J.M.W. Turner

The Fighting Temeraire 1838 painted by JMW Turner
Fingal's Cave painted by JMW Turner
Snow Storm by J.M.W. Turner

Joseph Mallord William TURNER

Humble Beginnings

J.M.W. Turner was born in London, England, on April 23, 1775. His full name was Joseph Mallord William Turner. His father was a barber and he taught him to read, because Turner had little formal schooling. Although his education was limited, his study of painting and drawing was extensive. By the age of 13 he was making drawings at home and exhibiting them for sale in his father’s shop. Turner was only 15 years old when his first painting was exhibited at the Royal Academy. By the time he was 18 he had his own studio. He was only by 20 years old when print sellers clamoured to buy his drawings for reproduction.

His Inspiration

J.M.W. Turner was elected a Royal Academician in 1802, when he was only 27. It was during this period that he began travelling widely in Europe. He visited Venice a number of times and it soon became the inspiration of some of his finest work. However, it was the effects of sea and sky in every kind of weather that really inspired him. Although he was trained as a topographic draughtsman, he would soon develop a painting technique that became uniquely his own. Instead of merely recording what he saw, Turner translated scenes into a dramatic light-filled expression of his own romantic feelings.

The Eccentric Painter

As he grew older he became increasingly eccentric. He had no close friends and lived with his father for 30 years. No one was allowed to watch him paint and it was quite common for acquaintances not to see him for months at a time. Turner travelled widely, but always alone. Although he held exhibitions, he often refused to sell his work. If he was persuaded to sell a painting, he would be dejected for days. In 1850 Turner exhibited for the last time. Shortly afterwards he disappeared. Eventually he was found hiding in a house in Chelsea by his house keeper. He died on the 19th December, 1851, after a long illness.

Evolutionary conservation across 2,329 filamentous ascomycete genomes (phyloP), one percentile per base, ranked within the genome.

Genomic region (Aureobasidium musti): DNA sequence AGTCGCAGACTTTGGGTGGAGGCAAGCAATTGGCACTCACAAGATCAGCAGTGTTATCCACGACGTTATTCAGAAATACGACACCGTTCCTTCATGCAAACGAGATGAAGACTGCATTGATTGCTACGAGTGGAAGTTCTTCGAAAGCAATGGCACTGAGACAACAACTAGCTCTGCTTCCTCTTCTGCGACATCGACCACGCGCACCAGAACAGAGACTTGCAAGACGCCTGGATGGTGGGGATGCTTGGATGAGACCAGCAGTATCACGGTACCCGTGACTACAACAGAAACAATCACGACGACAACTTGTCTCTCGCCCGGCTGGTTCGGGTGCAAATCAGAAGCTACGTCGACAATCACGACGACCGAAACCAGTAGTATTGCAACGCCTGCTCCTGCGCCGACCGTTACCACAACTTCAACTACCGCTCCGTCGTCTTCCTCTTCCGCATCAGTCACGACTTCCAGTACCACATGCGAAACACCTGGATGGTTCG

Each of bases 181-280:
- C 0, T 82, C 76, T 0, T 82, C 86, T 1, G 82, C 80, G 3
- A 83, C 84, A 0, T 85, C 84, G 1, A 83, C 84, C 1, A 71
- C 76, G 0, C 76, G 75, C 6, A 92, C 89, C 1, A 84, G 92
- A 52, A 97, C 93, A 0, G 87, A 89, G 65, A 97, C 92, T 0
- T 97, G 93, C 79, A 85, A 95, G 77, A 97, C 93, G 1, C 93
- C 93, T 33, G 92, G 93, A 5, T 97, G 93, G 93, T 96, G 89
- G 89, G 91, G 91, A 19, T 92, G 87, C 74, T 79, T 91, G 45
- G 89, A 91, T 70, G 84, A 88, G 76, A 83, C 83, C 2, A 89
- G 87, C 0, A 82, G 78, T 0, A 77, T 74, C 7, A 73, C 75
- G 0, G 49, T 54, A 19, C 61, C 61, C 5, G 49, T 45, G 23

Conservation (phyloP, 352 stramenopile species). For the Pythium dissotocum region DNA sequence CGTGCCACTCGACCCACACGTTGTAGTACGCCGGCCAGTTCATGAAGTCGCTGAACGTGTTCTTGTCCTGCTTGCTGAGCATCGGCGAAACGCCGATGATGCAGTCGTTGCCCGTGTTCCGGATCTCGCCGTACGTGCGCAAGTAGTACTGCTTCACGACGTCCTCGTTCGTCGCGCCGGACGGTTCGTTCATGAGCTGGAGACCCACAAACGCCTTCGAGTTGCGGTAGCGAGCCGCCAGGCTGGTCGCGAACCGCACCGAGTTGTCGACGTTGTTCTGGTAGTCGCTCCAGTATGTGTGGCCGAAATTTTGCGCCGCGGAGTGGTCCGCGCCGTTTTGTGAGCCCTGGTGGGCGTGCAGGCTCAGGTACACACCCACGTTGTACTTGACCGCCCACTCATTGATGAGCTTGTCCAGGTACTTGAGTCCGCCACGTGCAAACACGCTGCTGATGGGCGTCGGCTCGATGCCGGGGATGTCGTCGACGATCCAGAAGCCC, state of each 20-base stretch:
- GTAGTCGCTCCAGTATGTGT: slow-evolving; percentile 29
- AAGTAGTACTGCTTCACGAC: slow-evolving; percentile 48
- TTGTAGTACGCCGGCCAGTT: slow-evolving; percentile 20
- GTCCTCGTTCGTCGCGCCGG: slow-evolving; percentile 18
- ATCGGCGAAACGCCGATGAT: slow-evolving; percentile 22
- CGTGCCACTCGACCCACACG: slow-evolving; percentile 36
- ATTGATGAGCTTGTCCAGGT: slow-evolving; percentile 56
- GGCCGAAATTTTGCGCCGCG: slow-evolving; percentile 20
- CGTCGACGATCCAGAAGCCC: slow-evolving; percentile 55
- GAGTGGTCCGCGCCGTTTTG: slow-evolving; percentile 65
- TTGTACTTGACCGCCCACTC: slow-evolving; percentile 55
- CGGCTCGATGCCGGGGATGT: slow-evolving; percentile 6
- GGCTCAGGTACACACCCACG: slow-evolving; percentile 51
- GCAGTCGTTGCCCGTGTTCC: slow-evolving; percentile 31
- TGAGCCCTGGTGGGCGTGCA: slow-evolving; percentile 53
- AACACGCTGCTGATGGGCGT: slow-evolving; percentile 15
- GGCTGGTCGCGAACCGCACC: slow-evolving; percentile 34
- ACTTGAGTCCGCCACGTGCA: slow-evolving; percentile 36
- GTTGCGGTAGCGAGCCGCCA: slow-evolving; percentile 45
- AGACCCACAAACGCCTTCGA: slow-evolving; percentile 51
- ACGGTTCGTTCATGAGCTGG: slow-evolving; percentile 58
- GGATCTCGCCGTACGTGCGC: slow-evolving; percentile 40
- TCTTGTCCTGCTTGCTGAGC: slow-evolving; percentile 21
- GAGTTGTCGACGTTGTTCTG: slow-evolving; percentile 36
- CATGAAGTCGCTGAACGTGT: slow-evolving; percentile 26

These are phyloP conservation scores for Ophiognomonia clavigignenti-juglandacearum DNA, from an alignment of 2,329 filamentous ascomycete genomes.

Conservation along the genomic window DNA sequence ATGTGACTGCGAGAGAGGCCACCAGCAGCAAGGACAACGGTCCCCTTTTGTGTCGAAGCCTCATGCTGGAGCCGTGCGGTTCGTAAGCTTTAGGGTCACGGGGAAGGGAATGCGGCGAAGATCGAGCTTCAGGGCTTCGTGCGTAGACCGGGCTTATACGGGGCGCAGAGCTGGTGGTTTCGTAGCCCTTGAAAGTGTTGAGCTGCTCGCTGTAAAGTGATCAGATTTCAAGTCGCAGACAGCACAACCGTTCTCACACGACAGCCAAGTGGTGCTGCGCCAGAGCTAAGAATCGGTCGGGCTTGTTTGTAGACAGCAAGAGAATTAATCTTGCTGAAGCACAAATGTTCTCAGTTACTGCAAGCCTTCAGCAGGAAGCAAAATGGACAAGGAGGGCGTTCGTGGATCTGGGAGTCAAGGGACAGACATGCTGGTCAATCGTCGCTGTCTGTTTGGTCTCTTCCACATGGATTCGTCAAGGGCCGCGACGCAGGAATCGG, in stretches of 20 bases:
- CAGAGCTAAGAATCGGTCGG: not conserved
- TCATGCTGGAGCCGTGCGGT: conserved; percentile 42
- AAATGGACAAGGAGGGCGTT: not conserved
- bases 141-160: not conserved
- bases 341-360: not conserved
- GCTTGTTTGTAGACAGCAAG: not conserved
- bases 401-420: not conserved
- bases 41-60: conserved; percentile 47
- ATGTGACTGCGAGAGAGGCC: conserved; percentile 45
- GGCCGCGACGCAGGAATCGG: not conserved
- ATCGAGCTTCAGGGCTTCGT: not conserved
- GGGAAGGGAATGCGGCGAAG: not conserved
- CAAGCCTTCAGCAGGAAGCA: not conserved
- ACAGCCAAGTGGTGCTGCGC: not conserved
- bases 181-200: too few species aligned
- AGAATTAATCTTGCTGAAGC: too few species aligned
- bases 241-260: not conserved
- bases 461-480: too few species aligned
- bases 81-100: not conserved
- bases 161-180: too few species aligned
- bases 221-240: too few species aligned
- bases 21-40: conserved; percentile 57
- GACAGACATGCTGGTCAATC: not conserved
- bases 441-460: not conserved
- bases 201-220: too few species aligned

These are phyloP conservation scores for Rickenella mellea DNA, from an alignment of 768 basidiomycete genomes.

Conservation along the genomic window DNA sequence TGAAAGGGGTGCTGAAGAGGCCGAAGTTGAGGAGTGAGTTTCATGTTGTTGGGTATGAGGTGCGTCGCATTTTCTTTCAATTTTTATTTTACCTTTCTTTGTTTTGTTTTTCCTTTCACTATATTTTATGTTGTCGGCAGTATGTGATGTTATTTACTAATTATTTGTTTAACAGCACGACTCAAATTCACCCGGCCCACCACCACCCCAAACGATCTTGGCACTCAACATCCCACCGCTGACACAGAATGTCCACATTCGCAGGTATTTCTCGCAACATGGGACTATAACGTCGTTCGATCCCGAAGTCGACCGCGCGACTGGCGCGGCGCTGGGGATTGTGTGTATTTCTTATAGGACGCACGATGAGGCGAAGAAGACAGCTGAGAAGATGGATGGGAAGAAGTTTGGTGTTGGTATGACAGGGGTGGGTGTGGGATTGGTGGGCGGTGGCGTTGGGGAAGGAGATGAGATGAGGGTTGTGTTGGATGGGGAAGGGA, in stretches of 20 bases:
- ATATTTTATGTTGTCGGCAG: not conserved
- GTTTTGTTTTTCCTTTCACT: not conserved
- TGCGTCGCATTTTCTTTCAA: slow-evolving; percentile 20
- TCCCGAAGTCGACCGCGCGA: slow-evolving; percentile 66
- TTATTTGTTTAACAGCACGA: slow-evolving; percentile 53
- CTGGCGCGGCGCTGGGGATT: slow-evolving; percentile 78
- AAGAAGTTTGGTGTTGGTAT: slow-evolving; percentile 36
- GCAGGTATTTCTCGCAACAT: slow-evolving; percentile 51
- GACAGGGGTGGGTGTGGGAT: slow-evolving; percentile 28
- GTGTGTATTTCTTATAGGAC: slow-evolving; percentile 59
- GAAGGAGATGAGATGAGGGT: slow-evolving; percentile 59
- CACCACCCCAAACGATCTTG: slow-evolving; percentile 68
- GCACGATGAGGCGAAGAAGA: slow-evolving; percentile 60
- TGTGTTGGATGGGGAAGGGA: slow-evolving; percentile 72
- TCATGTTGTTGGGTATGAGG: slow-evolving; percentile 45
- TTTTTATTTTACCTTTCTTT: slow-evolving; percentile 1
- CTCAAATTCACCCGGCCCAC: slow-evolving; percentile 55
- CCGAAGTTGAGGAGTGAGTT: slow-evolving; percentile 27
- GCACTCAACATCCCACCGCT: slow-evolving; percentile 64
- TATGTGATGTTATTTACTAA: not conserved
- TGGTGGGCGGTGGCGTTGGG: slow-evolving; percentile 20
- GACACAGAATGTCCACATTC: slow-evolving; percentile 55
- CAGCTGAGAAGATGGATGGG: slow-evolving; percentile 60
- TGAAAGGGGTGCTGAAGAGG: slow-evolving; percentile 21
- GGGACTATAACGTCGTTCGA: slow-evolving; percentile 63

J.M.W. Turner left a large fortune that he wanted to be used to support what he called,”decaying artists.” In his will, he bequeathed his own paintings to the state. But it was many decades before the Clore Gallery was built within the Tate Gallery, London, to house his work. He is buried in St. Paul’s Cathedral.

J.M.W. Turner’s Legacy

Although known for his oil paintings, J.M.W. Turner is regarded as one of the founders of English watercolour landscape painting. Turner’s earliest works were watercolours in the eighteenth-century tradition of the topographical ‘tinted drawings’. A preliminary pencil outline determined the subsequent placing of the washes of colour. However, the innovations he developed in watercolour surpassed what could be achieved by the previous structured approach. With Thomas Girtin, he developed a more flexible technique capable of conveying the most subtle impressions and dramatic force of nature.

His first oils were sombre in colour. However, his preoccupation with the contrasting effects of light, storms and rainbows soon changed his work. His paintings developed into almost abstract impressions of feelings, emotions and drama. He explored ideas that Impressionism, Expressionism and Abstraction would always be indebted to.

Many of J.M.W. Turner’s most striking innovations first appeared in his watercolours. The Tate Gallery in London holds an impressive collection of his watercolours. In his late oil paintings the distinctions between mediums almost disappears. He was a master at delicately floating transparent films of oil paint over a white ground, like washes of watercolour on paper. Turner’s innovations and his dogged determination destroyed the artistic values of the eighteenth-century. Almost single-handedly he paved the way for the dramatic changes in art that blossomed at the end of the 19th century.

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